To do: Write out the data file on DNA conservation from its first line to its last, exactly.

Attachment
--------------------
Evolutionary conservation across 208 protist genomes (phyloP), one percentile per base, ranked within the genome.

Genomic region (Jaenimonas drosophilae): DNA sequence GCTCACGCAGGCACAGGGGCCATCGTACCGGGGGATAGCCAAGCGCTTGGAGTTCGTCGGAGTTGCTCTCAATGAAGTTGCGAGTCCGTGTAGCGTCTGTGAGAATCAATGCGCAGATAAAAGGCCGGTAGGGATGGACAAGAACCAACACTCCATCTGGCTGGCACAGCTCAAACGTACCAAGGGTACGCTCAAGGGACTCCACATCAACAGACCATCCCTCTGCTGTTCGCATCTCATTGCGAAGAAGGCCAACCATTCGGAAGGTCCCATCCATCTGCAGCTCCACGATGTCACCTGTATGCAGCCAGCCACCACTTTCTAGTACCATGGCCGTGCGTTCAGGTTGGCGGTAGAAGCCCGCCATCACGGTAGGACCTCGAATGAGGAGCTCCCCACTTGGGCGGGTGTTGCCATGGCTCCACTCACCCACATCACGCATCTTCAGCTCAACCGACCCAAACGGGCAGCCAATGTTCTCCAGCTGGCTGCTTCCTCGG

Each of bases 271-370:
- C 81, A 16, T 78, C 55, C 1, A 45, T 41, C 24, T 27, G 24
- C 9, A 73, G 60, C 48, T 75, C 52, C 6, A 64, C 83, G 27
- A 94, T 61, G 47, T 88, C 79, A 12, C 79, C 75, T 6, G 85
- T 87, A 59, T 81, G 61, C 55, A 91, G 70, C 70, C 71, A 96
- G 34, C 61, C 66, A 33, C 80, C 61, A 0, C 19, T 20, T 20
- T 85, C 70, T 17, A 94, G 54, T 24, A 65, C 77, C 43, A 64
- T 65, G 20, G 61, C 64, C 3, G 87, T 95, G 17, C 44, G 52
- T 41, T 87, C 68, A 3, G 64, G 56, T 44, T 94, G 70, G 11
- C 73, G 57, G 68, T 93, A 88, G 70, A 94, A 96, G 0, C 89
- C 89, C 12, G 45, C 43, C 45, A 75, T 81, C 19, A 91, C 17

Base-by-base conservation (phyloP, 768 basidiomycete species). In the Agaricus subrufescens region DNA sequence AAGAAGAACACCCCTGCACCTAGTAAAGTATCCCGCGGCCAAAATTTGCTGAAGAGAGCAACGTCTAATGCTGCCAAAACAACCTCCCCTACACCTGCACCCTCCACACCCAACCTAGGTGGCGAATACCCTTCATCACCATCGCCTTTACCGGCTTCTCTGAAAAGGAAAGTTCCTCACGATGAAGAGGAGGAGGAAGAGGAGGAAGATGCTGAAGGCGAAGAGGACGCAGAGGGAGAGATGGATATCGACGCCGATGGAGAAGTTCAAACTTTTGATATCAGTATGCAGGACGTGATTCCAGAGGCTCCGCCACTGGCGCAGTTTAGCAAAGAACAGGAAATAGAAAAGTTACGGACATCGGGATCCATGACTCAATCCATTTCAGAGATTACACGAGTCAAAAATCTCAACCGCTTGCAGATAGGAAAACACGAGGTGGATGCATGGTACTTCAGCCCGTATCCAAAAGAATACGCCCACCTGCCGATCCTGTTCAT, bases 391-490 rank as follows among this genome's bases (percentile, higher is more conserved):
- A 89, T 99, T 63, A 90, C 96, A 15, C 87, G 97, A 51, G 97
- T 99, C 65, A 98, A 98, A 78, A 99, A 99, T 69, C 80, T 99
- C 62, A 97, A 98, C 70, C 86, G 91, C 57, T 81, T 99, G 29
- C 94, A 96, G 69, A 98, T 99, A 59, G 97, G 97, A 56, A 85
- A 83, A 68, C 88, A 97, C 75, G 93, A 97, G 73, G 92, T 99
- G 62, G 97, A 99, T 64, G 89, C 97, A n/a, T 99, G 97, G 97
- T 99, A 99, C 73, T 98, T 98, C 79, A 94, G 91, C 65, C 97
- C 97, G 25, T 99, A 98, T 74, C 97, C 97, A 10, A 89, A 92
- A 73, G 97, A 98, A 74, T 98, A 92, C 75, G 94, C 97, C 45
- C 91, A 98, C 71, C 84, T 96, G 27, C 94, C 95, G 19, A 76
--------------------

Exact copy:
Evolutionary conservation across 208 protist genomes (phyloP), one percentile per base, ranked within the genome.

Genomic region (Jaenimonas drosophilae): DNA sequence GCTCACGCAGGCACAGGGGCCATCGTACCGGGGGATAGCCAAGCGCTTGGAGTTCGTCGGAGTTGCTCTCAATGAAGTTGCGAGTCCGTGTAGCGTCTGTGAGAATCAATGCGCAGATAAAAGGCCGGTAGGGATGGACAAGAACCAACACTCCATCTGGCTGGCACAGCTCAAACGTACCAAGGGTACGCTCAAGGGACTCCACATCAACAGACCATCCCTCTGCTGTTCGCATCTCATTGCGAAGAAGGCCAACCATTCGGAAGGTCCCATCCATCTGCAGCTCCACGATGTCACCTGTATGCAGCCAGCCACCACTTTCTAGTACCATGGCCGTGCGTTCAGGTTGGCGGTAGAAGCCCGCCATCACGGTAGGACCTCGAATGAGGAGCTCCCCACTTGGGCGGGTGTTGCCATGGCTCCACTCACCCACATCACGCATCTTCAGCTCAACCGACCCAAACGGGCAGCCAATGTTCTCCAGCTGGCTGCTTCCTCGG

Each of bases 271-370:
- C 81, A 16, T 78, C 55, C 1, A 45, T 41, C 24, T 27, G 24
- C 9, A 73, G 60, C 48, T 75, C 52, C 6, A 64, C 83, G 27
- A 94, T 61, G 47, T 88, C 79, A 12, C 79, C 75, T 6, G 85
- T 87, A 59, T 81, G 61, C 55, A 91, G 70, C 70, C 71, A 96
- G 34, C 61, C 66, A 33, C 80, C 61, A 0, C 19, T 20, T 20
- T 85, C 70, T 17, A 94, G 54, T 24, A 65, C 77, C 43, A 64
- T 65, G 20, G 61, C 64, C 3, G 87, T 95, G 17, C 44, G 52
- T 41, T 87, C 68, A 3, G 64, G 56, T 44, T 94, G 70, G 11
- C 73, G 57, G 68, T 93, A 88, G 70, A 94, A 96, G 0, C 89
- C 89, C 12, G 45, C 43, C 45, A 75, T 81, C 19, A 91, C 17

Base-by-base conservation (phyloP, 768 basidiomycete species). In the Agaricus subrufescens region DNA sequence AAGAAGAACACCCCTGCACCTAGTAAAGTATCCCGCGGCCAAAATTTGCTGAAGAGAGCAACGTCTAATGCTGCCAAAACAACCTCCCCTACACCTGCACCCTCCACACCCAACCTAGGTGGCGAATACCCTTCATCACCATCGCCTTTACCGGCTTCTCTGAAAAGGAAAGTTCCTCACGATGAAGAGGAGGAGGAAGAGGAGGAAGATGCTGAAGGCGAAGAGGACGCAGAGGGAGAGATGGATATCGACGCCGATGGAGAAGTTCAAACTTTTGATATCAGTATGCAGGACGTGATTCCAGAGGCTCCGCCACTGGCGCAGTTTAGCAAAGAACAGGAAATAGAAAAGTTACGGACATCGGGATCCATGACTCAATCCATTTCAGAGATTACACGAGTCAAAAATCTCAACCGCTTGCAGATAGGAAAACACGAGGTGGATGCATGGTACTTCAGCCCGTATCCAAAAGAATACGCCCACCTGCCGATCCTGTTCAT, bases 391-490 rank as follows among this genome's bases (percentile, higher is more conserved):
- A 89, T 99, T 63, A 90, C 96, A 15, C 87, G 97, A 51, G 97
- T 99, C 65, A 98, A 98, A 78, A 99, A 99, T 69, C 80, T 99
- C 62, A 97, A 98, C 70, C 86, G 91, C 57, T 81, T 99, G 29
- C 94, A 96, G 69, A 98, T 99, A 59, G 97, G 97, A 56, A 85
- A 83, A 68, C 88, A 97, C 75, G 93, A 97, G 73, G 92, T 99
- G 62, G 97, A 99, T 64, G 89, C 97, A n/a, T 99, G 97, G 97
- T 99, A 99, C 73, T 98, T 98, C 79, A 94, G 91, C 65, C 97
- C 97, G 25, T 99, A 98, T 74, C 97, C 97, A 10, A 89, A 92
- A 73, G 97, A 98, A 74, T 98, A 92, C 75, G 94, C 97, C 45
- C 91, A 98, C 71, C 84, T 96, G 27, C 94, C 95, G 19, A 76